Neigh! Carriage drivers concerned about 52nd St. bike lane

BY ALEJANDRA O’CONNELL-DOMENECH | The W. 52nd St. bike lane is worrying drivers. No, actually not car drivers, in this case.

A section — between the West Side Highway and 11th Ave. — of the new crosstown bike lane is currently being painted on the southern side of the street, which would cause cyclists to pass directly in front of the entrance and exit of the Clinton Park Stables, which houses 70 horses that work in Central Park.

Horse carriage drivers fear this section of the bike lane could increase chances of collisions between the animals and cyclists.

Some carriage drivers say, with alarm, that the bike lane is literally “under the nose” of  horses when coming in and out of the stable.

A horse carriage driver waiting in traffic on W. 52nd St. and 11th Ave. on his way to work. The new 52nd St. bike lane has narrowed the traffic lane, making it difficult for cars or carriages to pass one another. The hacks worry that the new lane worsens congestion on an already backed-up street in the mornings. (Photo by Alejandra O’Connell-Domenech)

“If you are driving a car and you see somebody coming, you can put your foot on the break,” said Coner McHugh, the stable manager at Clinton Park Stables. “That’s not always the case with a horse. It may take a step or two to stop it and that could be a step too much.”

Department of Transportation representatives recently visited the stable to to inform him about the forthcoming bike lane. McHugh said he expressed to them his fears about cyclists accidentally falling under a horse if there are collisions. But he said his concerns fell on deaf ears.

McHugh, an avid CitiBike user, added that he is not against bike lanes and wondered why D.O.T. did not instead choose to place the lane on the northern side of the street, bordering DeWitt Clinton Park.

A minivan tries to pass a horse carriage that is causing a small line of traffic to form behind it on W. 52nd St. (Photo by Alejandra O’Connell-Domenech)

A second concern is about about traffic bottlenecking in the morning since the available space for horse carriages to use on the street has become narrower.

“They are going to tie up traffic because there is no way for the cars to get around them now,” said Christina Hansen, a carriage driver and spokesperson for the horse carriage industry, about the roughly 30 to 35 horses that leave the stable each morning. The traffic jam could continue until 10th Ave., where the carriage drivers have their first chance to turn north toward the park

The 52nd St. lane is part of the third set of crosstown bike lanes being installed by D.O.T in order to increase safety for all roadway users. The bike lane stretches from 12th to First Ave. Community Boards 4, 5 and 6 have all approved of the lane.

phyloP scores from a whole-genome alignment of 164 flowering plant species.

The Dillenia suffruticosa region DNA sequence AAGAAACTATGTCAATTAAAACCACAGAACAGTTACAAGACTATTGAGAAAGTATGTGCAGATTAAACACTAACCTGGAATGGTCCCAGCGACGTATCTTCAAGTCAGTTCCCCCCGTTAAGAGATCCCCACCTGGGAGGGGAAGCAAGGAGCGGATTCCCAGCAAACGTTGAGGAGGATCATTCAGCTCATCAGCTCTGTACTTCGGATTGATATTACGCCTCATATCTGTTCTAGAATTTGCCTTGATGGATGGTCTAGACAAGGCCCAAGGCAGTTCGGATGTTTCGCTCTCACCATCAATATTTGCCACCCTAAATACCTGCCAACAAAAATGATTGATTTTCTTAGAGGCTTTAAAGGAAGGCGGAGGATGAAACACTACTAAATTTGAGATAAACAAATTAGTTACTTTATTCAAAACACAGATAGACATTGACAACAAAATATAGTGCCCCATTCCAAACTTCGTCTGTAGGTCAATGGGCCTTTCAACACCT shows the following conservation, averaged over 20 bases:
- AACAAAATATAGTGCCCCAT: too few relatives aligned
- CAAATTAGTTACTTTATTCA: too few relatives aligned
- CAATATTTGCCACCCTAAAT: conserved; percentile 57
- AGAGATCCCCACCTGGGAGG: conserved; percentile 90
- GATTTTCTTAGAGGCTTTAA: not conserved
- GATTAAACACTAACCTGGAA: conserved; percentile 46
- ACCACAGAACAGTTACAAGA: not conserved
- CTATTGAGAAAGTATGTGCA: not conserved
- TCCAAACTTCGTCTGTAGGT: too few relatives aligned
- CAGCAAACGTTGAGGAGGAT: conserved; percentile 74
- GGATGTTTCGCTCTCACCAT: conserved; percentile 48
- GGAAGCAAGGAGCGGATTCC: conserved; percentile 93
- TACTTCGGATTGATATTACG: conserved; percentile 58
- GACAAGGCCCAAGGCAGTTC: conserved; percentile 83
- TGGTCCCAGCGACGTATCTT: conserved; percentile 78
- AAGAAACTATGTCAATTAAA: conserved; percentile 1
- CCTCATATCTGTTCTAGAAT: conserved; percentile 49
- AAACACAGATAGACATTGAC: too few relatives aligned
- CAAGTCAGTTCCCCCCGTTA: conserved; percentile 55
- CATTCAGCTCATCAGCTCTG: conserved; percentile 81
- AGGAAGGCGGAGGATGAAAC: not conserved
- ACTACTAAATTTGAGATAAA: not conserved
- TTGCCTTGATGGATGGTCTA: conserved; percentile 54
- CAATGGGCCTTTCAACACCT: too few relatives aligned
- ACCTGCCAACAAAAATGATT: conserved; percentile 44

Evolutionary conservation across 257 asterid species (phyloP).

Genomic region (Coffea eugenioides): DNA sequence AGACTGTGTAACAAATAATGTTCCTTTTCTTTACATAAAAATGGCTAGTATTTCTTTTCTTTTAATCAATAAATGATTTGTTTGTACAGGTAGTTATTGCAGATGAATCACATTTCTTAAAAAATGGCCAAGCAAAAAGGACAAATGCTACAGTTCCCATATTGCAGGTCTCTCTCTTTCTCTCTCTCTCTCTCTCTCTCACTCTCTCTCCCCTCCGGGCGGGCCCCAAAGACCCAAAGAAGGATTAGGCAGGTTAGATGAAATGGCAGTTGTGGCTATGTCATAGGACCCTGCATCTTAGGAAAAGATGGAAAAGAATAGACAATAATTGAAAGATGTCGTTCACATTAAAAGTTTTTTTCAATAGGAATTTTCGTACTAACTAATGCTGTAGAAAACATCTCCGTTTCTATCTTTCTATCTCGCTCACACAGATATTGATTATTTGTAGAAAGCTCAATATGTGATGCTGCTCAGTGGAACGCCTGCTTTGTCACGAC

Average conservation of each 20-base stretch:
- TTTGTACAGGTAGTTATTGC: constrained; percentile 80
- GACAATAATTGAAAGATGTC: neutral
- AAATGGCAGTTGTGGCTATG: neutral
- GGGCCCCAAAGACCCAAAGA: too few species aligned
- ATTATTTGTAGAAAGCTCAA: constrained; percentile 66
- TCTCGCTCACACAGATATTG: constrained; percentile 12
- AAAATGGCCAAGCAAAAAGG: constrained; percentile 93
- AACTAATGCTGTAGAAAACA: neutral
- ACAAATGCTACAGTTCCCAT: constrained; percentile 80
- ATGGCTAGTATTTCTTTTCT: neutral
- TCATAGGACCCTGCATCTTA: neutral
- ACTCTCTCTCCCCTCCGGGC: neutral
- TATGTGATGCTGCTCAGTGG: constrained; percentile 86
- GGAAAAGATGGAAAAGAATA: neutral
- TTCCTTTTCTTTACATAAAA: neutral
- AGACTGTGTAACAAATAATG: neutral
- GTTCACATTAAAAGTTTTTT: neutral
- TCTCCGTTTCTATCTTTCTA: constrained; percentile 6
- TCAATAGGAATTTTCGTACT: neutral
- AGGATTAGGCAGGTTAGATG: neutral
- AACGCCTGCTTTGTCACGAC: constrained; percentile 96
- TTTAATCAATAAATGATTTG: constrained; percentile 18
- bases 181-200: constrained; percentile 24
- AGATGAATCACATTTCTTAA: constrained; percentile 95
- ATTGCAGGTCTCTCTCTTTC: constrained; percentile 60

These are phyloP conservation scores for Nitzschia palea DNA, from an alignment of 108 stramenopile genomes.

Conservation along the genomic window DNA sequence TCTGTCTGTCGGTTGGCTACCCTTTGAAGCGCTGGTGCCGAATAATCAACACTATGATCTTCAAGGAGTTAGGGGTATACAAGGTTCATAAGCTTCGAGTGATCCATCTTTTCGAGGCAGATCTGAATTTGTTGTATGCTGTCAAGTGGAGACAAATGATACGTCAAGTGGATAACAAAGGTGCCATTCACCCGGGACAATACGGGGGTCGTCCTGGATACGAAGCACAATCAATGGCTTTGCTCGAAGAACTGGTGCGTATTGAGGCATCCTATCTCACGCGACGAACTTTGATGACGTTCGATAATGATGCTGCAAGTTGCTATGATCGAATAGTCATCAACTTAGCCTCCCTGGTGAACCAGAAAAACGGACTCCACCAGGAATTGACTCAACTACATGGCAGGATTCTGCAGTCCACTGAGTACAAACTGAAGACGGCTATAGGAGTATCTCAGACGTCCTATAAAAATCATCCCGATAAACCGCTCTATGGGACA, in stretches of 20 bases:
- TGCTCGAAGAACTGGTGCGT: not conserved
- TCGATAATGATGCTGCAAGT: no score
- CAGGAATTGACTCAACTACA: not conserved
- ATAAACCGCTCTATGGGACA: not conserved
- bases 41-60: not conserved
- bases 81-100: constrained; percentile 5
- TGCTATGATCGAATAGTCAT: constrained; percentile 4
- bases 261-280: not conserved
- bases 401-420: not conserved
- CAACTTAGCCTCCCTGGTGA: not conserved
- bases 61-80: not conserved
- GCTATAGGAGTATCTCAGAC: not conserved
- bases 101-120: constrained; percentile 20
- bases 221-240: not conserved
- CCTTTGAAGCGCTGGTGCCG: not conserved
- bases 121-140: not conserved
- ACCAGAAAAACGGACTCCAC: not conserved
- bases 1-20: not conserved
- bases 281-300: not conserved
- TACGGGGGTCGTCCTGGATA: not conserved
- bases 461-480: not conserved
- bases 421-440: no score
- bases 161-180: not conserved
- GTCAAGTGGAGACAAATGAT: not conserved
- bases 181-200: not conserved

According to a D.O.T. presentation, the agency decided to put an eastbound protected bike path on 52nd St. because its width could easily accommodate a bike path without requiring the removal of a traffic lane or parking spots. For similar reasons, the agency chose to site a new westbound bike lane along 55th St.

A horse carriage driver attempting to pass a car in traffic on W. 52nd St. (Photo by Alejandra O’Connell-Domenech)

“Prior to [the bike lanes’] installation, D.O.T. met individually with a number of stakeholders along the routes, including Clinton Park Stable, to explain the project and further understand their operations,” a D.O.T. spokesperson said. “We have made minor design adjustments to address concerns raised on this particular block, and will continue to monitor conditions along these corridors and can make changes as needed.”

D.O.T. did not go into detail in regard to the minor design adjustments.

2 Responses to Neigh! Carriage drivers concerned about 52nd St. bike lane

  1. It’s too bad that “activists” are so hell-bent on causing injury and accident to these horses. They have been safe and sound as part of the fabric of that city since its founding well over a century ago, but people who have run out of real problems to solve are perfectly happy to cause these beloved horses no end of stress and injury in service of a land developer who really wants the stable property. They have failed to get them banned because there is no legal or moral grounds to do so, so instead they are bit by bit degrading their conditions and putting them directly in harm’s way, so that eventually when a horse is injured by bike accident or standing on uneven ground in the sun at the new place they’ve been forced to wait, the “activists” can point and yell “SEE? WE TOLD YOU!” This is, of course, in stark contrast to their nearly unblemished safety record–substantially better than any other mode of transportation in the city.

    This whole situation is made infinitely more ludicrous with the knowledge that well over 200,000 horses a year are sent to slaughter here; desperate, needy, terrified, injured, ill, or just plain homeless horses loaded on to trucks bound for Mexico or Canada, with tens of thousands more living feral in the west, in feedloats in the west, or in places like abandoned mining sites in the South. The NYCLASS “Activists” never stop screaming that they have “sanctuary” places available for the beloved NYC carriage horses–many of whom were rescued from the slaughter stream themselves before entering this safe and protected life as a Big Apple icon. If they truly do have hundreds of “sanctuary” spaces available, then there are plenty of genuinely needy horses who could use their help right now, at this very moment.

    The thing is, NYCLASS very obviously does not care about horses. Very, very obviously does not care about horses.

  2. This is ridiculous there turning this country into a third world country. with all this dumb bikes on the road. I was recently run over by a bike he didn’t even stop.

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